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How blood clots: Home practical introduction

Watch Dr Natasha Barrett explain how you can learn more about how blood clots through a demonstration and a practical activity you can do at home.
Welcome to another of the “Home Practicals.” My name’s Dr Natasha Barrett, and I’ll be leading this practical. I hope you’ve already looked at the risks associated for this practical and how to minimise them. As before, if you haven’t already done so, please take a few minutes to look through them. We know that the purpose of practical work is to apply the theory to help deepen our knowledge. The aims of this practical are to investigate the effect of thrombosis. So by the end of this practical, you should have a better understanding of the effects of thrombosis and also how variable these effects can be. Let’s recap some of the theory.
Haemostasis is the normal physiological response to prevent bleeding in the event of an injury. Haemostasis is triggered by injury exposing the subendothelial layer or the substances beneath the endothelium of the blood vessel, which triggers the blood to clot. Blood clotting is a multistep process, and it involves both the smallest cells in the blood - the platelets - and also the clotting factors, which travel around in the plasma. Thrombosis, on the other hand, is the pathological process that leads to blood clotting. It involves all the same steps and all the same processes, but it happens in the absence of injury inside a blood vessel. Today’s practical involves two parts.
In the first part, I’ll be giving you a demonstration of blood clotting using human blood. In the second part, we’ll be mimicking thrombosis to see what happens. Let’s run through the checklist of things that we’ll need for the practical. You’ll need your instruction sheet. Or perhaps you’ll be working from your mobile device. In which case, do protect it by placing it inside a clear plastic bag, as we will be working with water today. You’ll also need your worksheet or a piece of paper on which to write, and a pen to write with. I’m wearing my lab coat, as I’m in the laboratory, but at home, you can wear an apron to protect your clothes.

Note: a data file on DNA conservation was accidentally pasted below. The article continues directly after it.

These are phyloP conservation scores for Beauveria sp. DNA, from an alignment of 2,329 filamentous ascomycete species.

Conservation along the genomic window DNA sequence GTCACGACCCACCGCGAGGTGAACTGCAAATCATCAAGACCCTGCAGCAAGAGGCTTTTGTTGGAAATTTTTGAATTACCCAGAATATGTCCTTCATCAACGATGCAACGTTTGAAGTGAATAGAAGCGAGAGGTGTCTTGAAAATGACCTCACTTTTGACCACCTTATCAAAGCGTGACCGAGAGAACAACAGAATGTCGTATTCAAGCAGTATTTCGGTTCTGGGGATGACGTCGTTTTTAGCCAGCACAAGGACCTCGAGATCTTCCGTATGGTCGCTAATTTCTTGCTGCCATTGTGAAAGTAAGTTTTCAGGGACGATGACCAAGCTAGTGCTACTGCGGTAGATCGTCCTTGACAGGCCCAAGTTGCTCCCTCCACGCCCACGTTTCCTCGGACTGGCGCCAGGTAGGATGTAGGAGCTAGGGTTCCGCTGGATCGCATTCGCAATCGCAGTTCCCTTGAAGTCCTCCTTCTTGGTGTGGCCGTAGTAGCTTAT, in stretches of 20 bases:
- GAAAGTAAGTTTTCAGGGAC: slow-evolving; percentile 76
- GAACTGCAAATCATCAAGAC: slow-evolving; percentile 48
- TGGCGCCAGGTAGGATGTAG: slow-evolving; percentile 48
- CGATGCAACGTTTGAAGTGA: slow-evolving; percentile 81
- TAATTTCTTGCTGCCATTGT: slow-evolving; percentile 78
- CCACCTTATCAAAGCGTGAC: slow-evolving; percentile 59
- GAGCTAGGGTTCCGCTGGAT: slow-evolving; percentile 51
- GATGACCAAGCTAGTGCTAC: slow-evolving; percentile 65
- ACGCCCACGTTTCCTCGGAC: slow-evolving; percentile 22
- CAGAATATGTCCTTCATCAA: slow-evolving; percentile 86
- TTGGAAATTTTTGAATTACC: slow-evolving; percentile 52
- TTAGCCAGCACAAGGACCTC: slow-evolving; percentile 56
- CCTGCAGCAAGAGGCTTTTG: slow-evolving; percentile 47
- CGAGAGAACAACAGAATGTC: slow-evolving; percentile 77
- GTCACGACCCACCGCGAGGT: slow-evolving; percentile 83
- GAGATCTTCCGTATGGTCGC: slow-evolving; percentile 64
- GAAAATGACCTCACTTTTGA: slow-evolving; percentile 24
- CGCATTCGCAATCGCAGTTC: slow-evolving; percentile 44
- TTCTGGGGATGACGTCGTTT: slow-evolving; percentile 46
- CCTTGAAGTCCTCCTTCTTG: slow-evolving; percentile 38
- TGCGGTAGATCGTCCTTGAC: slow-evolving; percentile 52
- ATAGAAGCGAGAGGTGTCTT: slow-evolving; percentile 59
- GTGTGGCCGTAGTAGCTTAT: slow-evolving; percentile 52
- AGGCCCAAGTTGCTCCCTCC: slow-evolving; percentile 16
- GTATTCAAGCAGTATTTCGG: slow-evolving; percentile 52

Likewise, I’ll be wearing gloves and goggles, but at home, you won’t need to. You’ll need access to a sink and a tap. If you haven’t got access to that, then a tap and a bowl will do instead. It’s useful to have a tray or a plate to work on. And we’ll need a packet of jelly. We need several standard round balloons. A knife. We’ll need a stop clock with a second hand. If you have access to a sieve or a colander, this will be helpful.
And then we need the usual equipment for clearing up at the end, so access to hot, soapy water; towels or paper towels; suitable disinfectant to wipe down the area; and a waste bag to put all your rubbish in. Run through the checklist once more, and when you’re ready, we can begin.

In this video Dr Natasha Barrett introduces the second of the home practicals.

First, we’ll look at blood in its complete state and separate it into each of its components – the three different types of blood cells suspended in plasma that we covered in Week 1’s step about Blood. We’ll then see what happens to whole blood when it is exposed to thrombin, an enzyme in the body that causes it to clot. Lastly, we’ll look more closely at the two components of blood that are responsible for clotting: the plasma and platelets.

A full list of the items needed for the practical will be available before the start of the exercise.

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